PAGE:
Matt Iwicki is Crusaders’ iron man on the mats

January 7, 2014

By Neil Pierson

There was a time when Matt Iwicki wasn’t one of the best wrestlers in the state, when he didn’t have a target on his back, when he didn’t even have much success.

Iwicki began wrestling in first grade at the urging of his father, Matt Iwicki Sr., a former wrestler. The first year was tough on Iwicki – he didn’t win many matches – but he didn’t let it derail him.

Eastside Catholic School wrestler Matt Iwicki is gunning for a second straight state championship this winter. He’s currently the top-ranked Class 3A wrestler at 132 pounds. Photo by Neil Pierson

Eastside Catholic School wrestler Matt Iwicki is gunning for a second straight state championship this winter. He’s currently the top-ranked Class 3A wrestler at 132 pounds. Photo by Neil Pierson

“As I started practicing more and I started having more fun, I started winning more,” Iwicki, a Sammamish resident, said. “Then I did different styles – I did freestyle and Greco (Roman) in the offseason, and that got me a lot better. And by my third or fourth year, I started winning most of my matches, and really started getting to the next level.”

These days, signs of success follow Iwicki wherever he goes. A blue and orange banner hangs in the mat room at Eastside Catholic School, commemorating his state title at 120 pounds last February, the first championship for a Crusader in 27 years.

With his junior season nearly halfway over, Iwicki is the Washington Wrestling Report’s top-ranked Class 3A athlete at 132 pounds. That, of course, means a high amount of visibility, with opponents constantly seeking to knock him off his pedestal.

He’s handling the attention well. At the prestigious Tri-State Tournament in Coeur d’Alene, Idaho, last month, he finished fourth in a grueling 64-man bracket at 138 pounds, where he figures to compete until the postseason.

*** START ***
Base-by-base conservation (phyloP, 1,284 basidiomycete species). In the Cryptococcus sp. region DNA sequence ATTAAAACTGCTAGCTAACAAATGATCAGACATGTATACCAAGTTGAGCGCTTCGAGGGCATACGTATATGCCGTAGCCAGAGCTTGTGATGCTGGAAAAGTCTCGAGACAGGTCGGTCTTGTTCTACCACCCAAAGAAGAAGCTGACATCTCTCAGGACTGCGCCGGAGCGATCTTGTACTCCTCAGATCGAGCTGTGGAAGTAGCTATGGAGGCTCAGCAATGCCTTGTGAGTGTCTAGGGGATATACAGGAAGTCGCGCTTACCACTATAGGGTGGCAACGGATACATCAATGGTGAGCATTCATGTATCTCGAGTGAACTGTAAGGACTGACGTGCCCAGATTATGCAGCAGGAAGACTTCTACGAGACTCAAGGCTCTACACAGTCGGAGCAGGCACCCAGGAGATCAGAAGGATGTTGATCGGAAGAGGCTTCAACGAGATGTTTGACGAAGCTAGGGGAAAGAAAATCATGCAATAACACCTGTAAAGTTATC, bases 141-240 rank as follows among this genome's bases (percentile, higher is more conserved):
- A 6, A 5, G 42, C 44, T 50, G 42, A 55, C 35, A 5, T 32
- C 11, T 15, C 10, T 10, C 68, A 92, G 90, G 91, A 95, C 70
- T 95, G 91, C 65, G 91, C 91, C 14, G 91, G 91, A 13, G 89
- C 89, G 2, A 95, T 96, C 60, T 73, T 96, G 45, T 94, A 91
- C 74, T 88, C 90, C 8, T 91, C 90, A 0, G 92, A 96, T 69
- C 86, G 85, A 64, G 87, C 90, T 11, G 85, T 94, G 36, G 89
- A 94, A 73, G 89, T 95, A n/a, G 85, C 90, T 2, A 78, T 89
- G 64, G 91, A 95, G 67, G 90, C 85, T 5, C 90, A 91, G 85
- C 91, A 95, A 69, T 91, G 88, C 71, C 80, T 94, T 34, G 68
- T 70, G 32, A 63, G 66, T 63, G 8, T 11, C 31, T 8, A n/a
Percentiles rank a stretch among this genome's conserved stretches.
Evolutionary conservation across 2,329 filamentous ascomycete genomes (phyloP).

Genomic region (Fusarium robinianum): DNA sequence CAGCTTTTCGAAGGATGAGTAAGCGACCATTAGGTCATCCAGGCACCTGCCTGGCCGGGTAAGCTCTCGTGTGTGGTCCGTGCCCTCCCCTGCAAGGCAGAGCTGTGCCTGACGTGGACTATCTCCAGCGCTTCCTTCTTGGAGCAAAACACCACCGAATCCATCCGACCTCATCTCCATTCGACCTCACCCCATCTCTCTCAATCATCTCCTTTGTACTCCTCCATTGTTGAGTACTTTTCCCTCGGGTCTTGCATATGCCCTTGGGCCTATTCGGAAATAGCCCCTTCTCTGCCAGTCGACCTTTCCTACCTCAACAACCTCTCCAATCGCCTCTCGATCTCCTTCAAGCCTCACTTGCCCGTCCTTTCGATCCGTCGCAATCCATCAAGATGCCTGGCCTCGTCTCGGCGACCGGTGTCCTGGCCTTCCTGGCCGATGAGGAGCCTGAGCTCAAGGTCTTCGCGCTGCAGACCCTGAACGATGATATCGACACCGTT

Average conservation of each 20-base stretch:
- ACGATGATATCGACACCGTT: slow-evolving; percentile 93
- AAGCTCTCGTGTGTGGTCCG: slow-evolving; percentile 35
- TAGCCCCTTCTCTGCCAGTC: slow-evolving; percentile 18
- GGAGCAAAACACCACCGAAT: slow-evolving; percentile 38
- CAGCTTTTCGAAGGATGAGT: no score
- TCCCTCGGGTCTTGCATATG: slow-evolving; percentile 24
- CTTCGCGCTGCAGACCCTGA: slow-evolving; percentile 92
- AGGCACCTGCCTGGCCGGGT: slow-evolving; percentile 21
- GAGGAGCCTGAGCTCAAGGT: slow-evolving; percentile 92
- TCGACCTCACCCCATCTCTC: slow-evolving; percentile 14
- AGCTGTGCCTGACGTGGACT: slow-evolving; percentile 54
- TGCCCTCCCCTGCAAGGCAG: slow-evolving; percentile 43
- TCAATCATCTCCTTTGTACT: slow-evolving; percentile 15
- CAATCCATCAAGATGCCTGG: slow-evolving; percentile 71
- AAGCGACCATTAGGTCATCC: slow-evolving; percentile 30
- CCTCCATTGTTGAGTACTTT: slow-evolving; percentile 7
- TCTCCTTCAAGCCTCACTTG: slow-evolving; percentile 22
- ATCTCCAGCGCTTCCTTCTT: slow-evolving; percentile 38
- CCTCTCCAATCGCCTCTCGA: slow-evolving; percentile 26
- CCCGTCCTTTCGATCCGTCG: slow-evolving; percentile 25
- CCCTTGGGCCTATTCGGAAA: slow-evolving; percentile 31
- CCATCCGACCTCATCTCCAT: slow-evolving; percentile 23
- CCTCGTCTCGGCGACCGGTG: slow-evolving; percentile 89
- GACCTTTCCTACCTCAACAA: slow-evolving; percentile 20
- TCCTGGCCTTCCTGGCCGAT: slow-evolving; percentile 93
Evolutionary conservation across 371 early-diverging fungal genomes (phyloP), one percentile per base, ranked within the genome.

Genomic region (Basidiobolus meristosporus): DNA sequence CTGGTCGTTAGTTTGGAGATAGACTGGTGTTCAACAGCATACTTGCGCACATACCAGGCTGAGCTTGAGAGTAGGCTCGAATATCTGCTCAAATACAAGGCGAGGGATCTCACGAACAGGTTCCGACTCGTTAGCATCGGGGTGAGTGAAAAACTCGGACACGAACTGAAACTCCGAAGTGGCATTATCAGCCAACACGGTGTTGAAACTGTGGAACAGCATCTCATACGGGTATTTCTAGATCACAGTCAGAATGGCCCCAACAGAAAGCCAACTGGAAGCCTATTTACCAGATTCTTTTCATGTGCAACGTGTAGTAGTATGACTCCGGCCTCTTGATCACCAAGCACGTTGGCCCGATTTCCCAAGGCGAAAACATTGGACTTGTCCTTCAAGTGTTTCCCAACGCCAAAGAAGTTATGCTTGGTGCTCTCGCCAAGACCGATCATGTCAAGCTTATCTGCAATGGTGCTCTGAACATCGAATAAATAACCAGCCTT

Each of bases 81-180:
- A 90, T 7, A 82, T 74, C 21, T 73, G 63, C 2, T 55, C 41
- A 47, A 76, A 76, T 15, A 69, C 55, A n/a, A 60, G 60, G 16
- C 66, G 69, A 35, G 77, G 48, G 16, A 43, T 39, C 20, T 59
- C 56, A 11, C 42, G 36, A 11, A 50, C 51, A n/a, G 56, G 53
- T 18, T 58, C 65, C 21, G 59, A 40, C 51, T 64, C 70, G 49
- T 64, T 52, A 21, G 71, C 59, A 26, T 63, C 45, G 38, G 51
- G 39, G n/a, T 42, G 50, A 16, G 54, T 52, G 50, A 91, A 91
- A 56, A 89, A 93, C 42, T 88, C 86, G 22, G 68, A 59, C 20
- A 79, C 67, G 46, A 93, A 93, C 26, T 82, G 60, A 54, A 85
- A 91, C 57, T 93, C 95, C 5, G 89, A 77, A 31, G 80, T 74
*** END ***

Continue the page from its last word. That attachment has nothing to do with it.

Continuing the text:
“He’s been wrestling at 138 all season, but he’s been very close to being at 132,” said Dennis Reddinger, Eastside Catholic’s coach. “Through the holidays and stuff, it’s a little bit easier on his body to stay up and let him eat a little bit more, relax.”

Before he became a state champion, Iwicki proved he could handle high-pressure situations. As a seventh-grader, he won a Greco-Roman title and placed second in freestyle at the USA Wrestling National Championships.

He went on to claim third place as a freshman 113-pounder at the Mat Classic state championships, then cemented his legacy among Eastside Catholic’s best by winning the 120-pound crown with a 5-0 victory over Mount Spokane’s Kiegen Schauer.

Iwicki said he didn’t necessarily expect to win the title, but he was shooting for it after his successful freshman campaign.

“It was almost like a great sense of relief, especially in the finals after I had won,” he said, “because I had gotten so close and I didn’t really want to lose in that final match.”

By the time he’s finished at Eastside Catholic, Iwicki could find himself in rarified air. His ultimate goal is to become a three-time state champion, a feat only 80 boys and girls have accomplished in Washington since 1966.

Reddinger said Iwicki is “built like a wrestler,” and his natural abilities in the sport, coupled with the long hours and sweat equity he puts in, make it possible for him to reach such a lofty goal.

“He’s a fast learner,” Reddinger said. “He’s determined, he works hard, he knows that it takes a lot of work to be the best, so he’s always trying to improve himself.”

For Iwicki to get his second title, he may have to navigate a talented and veteran class at 132 pounds.

He’s familiar with Bonney Lake’s Colton Tracy, who’s ranked second and beat Iwicki in the state semifinals two years ago. He’s also previously competed against third-ranked Tyler Wicken of Kelso.

Iwicki’s performance at Tri-State was encouraging.

“That’s always a tough tournament,” he said. “I got seventh last year, and I still got first in state, so hopefully getting fourth is a good sign.”

While he credits Reddinger and his father for being his most influential supporters, Iwicki is aware he’s ultimately responsible for preparing himself for competitions and getting the desired results.

“It’s definitely mostly about you, because you’re the one out there wrestling on the mat; no one else is really helping you win,” he said. “You’ve got to force yourself and compel yourself to get better so you can win more on your own. Your coaches can only help you so much.”

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